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Berkeley opposes move to ban uranium mining in Spain

A proposed amendment to Spain’s draft climate change and energy transition bill that would prohibit the exploration and extraction of uranium is unconstitutional, says Berkeley Energia. The Australian-based company is at an advanced stage in licensing its Salamanca uranium mine.

The draft bill was originally presented to the Spanish Parliament in May 2020. A series of amendments to the bill were submitted on 14 October by the parliamentary groups of two political parties in the Spanish government: Unidas Podemos and PSOE. Berkeley says that, from a resource sector perspective, the bill focusses on fossil fuels, hydrocarbons and fracking with no reference to radioactive materials.

Under one of the proposed amendments, the investigation and exploitation of radioactive minerals would be prohibited in Spain and any open proceedings related to the authorisation of radioactive facilities of the nuclear fuel cycle for the processing of such minerals would be closed.

Berkeley said, “Prohibition of economic activities in Spain with no justified reasons is contrary to the Spanish Constitution and to the legal rights recognised by other international instruments.”

The company currently holds “legal, valid and consolidated rights” for the exploration and exploitation of its mining projects, including a valid 30 year mining licence (renewable for two further periods of 30 years) for the Salamanca mine. “The approval of an amendment of such nature would imply a retroactive measure which expropriates the legal rights of Berkeley with no justification,” it said.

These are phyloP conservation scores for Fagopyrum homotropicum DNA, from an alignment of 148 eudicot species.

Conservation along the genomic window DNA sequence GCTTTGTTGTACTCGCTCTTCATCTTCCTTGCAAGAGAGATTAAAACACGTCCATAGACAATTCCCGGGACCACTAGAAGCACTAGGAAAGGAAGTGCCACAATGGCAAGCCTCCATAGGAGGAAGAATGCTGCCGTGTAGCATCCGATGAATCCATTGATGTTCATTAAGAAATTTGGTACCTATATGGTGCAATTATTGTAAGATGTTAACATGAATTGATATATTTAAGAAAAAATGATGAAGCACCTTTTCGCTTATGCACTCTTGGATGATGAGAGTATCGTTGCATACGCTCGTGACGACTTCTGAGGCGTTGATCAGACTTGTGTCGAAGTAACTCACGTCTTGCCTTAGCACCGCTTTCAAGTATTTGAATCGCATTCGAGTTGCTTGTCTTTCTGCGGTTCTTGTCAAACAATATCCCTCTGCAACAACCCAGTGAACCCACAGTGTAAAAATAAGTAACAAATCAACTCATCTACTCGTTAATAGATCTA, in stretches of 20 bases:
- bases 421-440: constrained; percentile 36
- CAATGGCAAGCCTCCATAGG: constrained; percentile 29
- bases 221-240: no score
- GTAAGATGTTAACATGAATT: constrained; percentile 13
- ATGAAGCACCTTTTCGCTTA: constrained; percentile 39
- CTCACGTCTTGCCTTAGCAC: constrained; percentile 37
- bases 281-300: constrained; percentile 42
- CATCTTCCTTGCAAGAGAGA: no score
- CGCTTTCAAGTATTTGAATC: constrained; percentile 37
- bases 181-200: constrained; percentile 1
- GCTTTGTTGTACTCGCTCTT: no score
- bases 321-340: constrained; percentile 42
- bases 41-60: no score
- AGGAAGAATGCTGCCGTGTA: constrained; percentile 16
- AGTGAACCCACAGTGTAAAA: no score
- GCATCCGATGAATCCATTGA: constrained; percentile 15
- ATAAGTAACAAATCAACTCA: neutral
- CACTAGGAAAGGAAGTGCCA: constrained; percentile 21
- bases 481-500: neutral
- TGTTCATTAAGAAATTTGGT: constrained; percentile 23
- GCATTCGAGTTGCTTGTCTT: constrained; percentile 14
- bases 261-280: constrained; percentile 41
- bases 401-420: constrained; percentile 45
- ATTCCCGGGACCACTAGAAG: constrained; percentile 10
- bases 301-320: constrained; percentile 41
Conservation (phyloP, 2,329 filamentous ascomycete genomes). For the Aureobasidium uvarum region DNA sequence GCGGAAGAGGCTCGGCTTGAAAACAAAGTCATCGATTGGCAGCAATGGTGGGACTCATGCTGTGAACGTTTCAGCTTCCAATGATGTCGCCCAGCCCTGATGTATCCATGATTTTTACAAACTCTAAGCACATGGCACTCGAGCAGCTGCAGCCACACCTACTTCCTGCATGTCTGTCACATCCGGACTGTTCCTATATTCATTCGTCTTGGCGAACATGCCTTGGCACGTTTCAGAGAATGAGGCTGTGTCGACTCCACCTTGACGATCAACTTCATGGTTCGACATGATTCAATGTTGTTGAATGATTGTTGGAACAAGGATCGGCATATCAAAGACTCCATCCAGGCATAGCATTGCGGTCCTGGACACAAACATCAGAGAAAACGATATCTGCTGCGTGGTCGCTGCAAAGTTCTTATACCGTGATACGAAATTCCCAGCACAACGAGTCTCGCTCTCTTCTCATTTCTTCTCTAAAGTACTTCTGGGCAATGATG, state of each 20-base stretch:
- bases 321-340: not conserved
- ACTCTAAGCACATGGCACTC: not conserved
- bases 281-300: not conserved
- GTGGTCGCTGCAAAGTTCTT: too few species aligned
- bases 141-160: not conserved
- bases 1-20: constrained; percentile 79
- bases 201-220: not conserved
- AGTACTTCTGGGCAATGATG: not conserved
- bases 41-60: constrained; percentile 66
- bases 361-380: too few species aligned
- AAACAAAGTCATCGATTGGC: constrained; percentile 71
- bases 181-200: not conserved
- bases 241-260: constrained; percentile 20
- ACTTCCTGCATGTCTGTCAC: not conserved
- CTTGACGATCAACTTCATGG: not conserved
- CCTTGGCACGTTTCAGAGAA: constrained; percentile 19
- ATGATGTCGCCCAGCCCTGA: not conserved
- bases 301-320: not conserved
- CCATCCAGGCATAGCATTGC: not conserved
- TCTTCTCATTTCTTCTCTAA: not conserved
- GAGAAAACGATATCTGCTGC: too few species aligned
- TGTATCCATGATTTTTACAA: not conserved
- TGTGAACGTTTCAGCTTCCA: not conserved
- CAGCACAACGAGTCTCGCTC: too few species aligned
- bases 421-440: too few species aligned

Berkeley noted that it is currently only a proposed amendment to the draft bill, which must now be reviewed and approved or rejected by the Commission of Ecological Transition of the Parliament, and subsequently follow the same process in the Senate. In both the Parliament and Senate, the proposed amendment must be supported by a majority of votes in both Commissions for it to be approved. The amendment may not actually be included in the final draft of the bill, Berkeley said.

Following the granting of the Urbanism Licence in August by the Municipality of Retortillo, and more than 120 previously granted permits and favourable reports by the relevant authorities at the local, regional, federal and European Union levels, the Authorisation for Construction for the uranium concentrate plant as a radioactive facility is now the only pending approval required by Berkeley to start full construction of the Salamanca mine.

The Salamanca project has 59.8 million pounds U3O8 (23,000 tU) of measured and indicated resources as well as inferred resources of 29.6 million pounds of U3O8. According to a definitive feasibility study published by Berkeley in 2016, it would be capable of producing an average of 4.4 million pounds of uranium per year at a cash cost of USD13.30 per pound over an initial ten-year period.

The Retortillo deposit, together with the Santitad and Gambuta deposits, forms Berkeley’s Salamanca project and is the first resource from which production is scheduled to begin.

Source: World Nuclear News